Fleet News

Driver training: car control

Former racing driver Robb Gravett is passing on some of the secrets of his success to fleets.

TO those who followed motor-sport in the late 80s and early 90s, Robb Gravett is synonymous with the British Touring Car Championship – representing speed, glamour and big horsepower. The only obvious connection between the 1990 champion and the fleet industry is that both involve cars.

But Gravett is hoping to make an impact in fleet.

As director of Ultimate Car Control, he believes he can offer driver training others have not focused on. Using skills picked up on the track, he and his team of instructors have put together a day-long course they believe covers all the requirements of current health and safety and duty of care legislation.

The key to Gravett’s course is control over the vehicle in extreme circumstances, the kind that can cause injury or even death if the response is incorrect.

Gravett believes on-road training is of only limited use.

‘Any type of training is better than none, but the problem is that you can’t reproduce emergency situations on the road,’ he says.

Central to the programme is learning to deal with something called roll oversteer.

Although many of the usual driver training subjects are covered, UCC’s roll oversteer course adds a bit of spice to what can be a dry subject matter. The glamour of a racing driver’s name certainly helps, but the atmosphere throughout the day is relaxed and jovial and the driving side of things will bring a smile to most faces – as well as potentially saving your life.

ROLL OVERSTEER
‘THE basic principles are the same with front-wheel-drive, rear-wheel-drive or four-wheel-drive,’ Gravett says.

‘It’s all about the balance of the vehicle – understanding where it is allows you to place it wherever you want it.’

Gravett explains how the weight of a front-engined car is distributed, with approximately 60% of the weight at the front and 40% at the back. When looking from the outside at a car braking hard, one can see the nose dip and the back rise, due to the front ‘loading up’ – under heavy breaking, the car’s nose temporarily takes 75% of the weight, while the back is lightened.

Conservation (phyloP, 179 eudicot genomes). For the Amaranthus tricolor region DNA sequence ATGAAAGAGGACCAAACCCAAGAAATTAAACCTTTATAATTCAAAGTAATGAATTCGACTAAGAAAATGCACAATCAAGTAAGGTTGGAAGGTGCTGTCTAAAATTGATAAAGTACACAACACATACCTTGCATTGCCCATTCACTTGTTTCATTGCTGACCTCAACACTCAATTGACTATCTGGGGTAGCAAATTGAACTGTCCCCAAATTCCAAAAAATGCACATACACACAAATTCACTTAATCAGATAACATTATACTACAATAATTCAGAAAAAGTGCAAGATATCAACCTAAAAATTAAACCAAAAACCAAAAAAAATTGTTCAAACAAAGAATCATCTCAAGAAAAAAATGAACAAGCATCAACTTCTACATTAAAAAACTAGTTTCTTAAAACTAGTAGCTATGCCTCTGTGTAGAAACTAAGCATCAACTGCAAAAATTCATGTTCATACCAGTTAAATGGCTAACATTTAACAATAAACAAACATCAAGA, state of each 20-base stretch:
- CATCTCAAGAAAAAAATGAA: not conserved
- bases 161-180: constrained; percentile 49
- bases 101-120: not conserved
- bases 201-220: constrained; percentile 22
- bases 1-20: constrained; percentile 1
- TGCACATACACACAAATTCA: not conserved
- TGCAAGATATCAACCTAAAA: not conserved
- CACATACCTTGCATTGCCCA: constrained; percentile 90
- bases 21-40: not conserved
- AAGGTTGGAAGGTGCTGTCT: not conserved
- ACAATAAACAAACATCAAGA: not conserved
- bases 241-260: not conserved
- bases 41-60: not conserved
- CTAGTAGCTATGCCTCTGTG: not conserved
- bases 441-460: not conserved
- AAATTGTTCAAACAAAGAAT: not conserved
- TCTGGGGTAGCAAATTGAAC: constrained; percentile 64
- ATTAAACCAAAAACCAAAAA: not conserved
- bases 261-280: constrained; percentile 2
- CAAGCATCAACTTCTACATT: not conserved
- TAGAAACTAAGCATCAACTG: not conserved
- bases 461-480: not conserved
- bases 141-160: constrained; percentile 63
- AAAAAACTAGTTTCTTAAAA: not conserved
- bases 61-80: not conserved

Under hard acceleration, the opposite is true, and the more weight on the end of a car, the more grip it has.

If an obstacle presents itself in the road, people tend to brake and turn as quickly as they can. This loads the front wheels, putting more grip into them, but by turning under braking the lateral weight distribution is thrown on to one tyre, upsetting the car’s balance and losing grip from the other wheels.

This is called roll oversteer and is one of the biggest causes of accidents, Gravett claims.

What is Roll oversteer?

AN ILLUSTRATED EXAMPLE

  • Normal weight balance.
  • 75% of the car’s weight is in this area.

  • A car is travelling along when an obstacle, such as a child, appears in front of it.

  • The driver slams on the brakes. Most of the car’s weight goes into the nose.

  • By steering with the brakes still on, all the weight goes to the inside wheel. Weight and grip vanish from the remaining three wheels and the car goes out of control and into a skid.

    Putting it into practise

    UCC’s course involves slaloming through cones before braking in a straight line and turning upon release of the brake. It’s only through doing it that the benefits of the technique are really apparent.

    Get the timing right and turn immediately on release of the brake and you can feel the tyres dig in to the surface, and the car whips round on a sixpence.

    But leave too much of a gap between releasing the brake and turning, and the car settles back, putting less weight on the front wheels. There is therefore less grip and the car understeers, turning in a much wider circle.

    ‘All braking and changing down should always be done, wherever possible, in a straight line,’ Robb Gravett says. ‘Most people will brake going into a corner. If you do that you’re asking the car to change direction on one wheel, but if you brake in a straight line you have two tyres holding the road.’

    The harder you brake the better, because a massive amount of grip can be forced into the front of the car.

    ‘The directional change point is dictated by the braking foot,’ Gravett explains. ‘The moment you come off the brake, you have to turn the wheel. If you wait for the ride height to settle, the turning circle will be much wider because there will be less grip.’

    Gravett, who points out that the technique is designed for emergencies only and is not designed for everyday cornering, says: ‘Most people can generally do two or three things at once, but when you’re driving you may have eight or nine things to deal with all at the same time.

    ‘The only way you can get round that is by using subliminal reactions.

    ‘When something happens it will occur when you least expect it and really quickly.’ By performing emergency manoeuvres in track simulations, Gravett believes the correct responses can become instinctive and could save lives.

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